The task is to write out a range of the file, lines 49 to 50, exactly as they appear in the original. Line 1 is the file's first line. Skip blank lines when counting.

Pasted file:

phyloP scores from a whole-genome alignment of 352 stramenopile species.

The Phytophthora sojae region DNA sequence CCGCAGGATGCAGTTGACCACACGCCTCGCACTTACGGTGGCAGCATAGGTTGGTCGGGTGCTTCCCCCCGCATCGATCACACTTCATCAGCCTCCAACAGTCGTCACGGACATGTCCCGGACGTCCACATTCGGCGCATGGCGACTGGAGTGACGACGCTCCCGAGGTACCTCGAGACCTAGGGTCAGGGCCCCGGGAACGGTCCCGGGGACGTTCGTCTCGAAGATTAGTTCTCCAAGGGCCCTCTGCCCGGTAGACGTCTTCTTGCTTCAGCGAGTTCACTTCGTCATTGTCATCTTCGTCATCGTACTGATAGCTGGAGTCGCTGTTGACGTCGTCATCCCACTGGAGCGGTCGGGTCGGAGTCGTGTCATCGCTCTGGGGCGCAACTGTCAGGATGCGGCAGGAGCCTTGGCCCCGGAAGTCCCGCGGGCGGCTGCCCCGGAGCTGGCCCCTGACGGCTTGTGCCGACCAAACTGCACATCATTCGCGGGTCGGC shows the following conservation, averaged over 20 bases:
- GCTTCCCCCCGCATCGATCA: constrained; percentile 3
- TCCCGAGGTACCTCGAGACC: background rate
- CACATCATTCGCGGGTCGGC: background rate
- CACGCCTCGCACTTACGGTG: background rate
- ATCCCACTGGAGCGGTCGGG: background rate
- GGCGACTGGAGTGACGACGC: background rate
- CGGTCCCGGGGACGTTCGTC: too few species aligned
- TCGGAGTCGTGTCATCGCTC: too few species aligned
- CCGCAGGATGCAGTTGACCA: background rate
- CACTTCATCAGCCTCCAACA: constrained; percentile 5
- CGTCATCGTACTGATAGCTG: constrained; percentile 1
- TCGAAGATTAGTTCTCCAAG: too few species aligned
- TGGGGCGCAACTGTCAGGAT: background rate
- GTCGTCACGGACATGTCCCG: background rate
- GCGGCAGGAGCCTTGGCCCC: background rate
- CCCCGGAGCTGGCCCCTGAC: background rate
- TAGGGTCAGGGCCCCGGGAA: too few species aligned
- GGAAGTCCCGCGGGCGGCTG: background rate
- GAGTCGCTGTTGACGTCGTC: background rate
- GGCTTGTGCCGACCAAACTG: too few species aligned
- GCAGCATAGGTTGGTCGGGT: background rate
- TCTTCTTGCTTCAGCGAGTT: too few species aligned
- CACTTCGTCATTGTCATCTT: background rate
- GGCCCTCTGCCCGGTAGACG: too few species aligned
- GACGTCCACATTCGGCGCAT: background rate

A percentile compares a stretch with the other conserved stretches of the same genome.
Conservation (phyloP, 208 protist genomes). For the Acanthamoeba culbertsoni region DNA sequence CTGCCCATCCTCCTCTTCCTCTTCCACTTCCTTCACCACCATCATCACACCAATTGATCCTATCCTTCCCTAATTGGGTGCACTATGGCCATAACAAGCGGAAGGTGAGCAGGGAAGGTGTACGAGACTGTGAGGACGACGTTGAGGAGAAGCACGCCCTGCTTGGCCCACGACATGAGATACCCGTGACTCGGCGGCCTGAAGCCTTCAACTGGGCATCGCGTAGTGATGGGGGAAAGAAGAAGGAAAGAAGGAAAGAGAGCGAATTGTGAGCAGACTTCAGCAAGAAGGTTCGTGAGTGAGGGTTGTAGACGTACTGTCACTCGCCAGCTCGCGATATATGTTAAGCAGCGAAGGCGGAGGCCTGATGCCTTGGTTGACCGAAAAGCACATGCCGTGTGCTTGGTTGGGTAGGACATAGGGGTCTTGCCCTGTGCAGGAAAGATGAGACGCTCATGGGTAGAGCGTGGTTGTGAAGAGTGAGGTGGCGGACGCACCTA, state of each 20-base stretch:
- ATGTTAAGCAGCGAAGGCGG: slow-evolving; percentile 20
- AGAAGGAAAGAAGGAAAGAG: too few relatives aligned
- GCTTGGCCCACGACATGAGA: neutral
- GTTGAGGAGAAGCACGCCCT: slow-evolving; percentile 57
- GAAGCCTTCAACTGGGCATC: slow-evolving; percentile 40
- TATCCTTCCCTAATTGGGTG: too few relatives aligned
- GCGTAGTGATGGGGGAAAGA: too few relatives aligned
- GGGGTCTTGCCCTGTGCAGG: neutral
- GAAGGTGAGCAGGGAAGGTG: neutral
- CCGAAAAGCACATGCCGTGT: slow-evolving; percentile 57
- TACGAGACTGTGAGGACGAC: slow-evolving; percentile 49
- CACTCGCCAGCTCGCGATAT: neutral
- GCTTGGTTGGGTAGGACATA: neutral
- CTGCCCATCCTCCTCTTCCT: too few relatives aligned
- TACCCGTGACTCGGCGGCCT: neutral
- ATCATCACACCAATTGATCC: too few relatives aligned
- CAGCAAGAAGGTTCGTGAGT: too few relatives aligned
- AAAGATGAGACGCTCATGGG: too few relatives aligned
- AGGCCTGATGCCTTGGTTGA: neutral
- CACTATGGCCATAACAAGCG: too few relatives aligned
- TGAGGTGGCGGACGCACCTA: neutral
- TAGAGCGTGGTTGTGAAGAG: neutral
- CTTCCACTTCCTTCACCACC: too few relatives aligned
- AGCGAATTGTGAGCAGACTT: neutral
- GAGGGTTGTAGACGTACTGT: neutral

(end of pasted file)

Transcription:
- CACTATGGCCATAACAAGCG: too few relatives aligned
- TGAGGTGGCGGACGCACCTA: neutral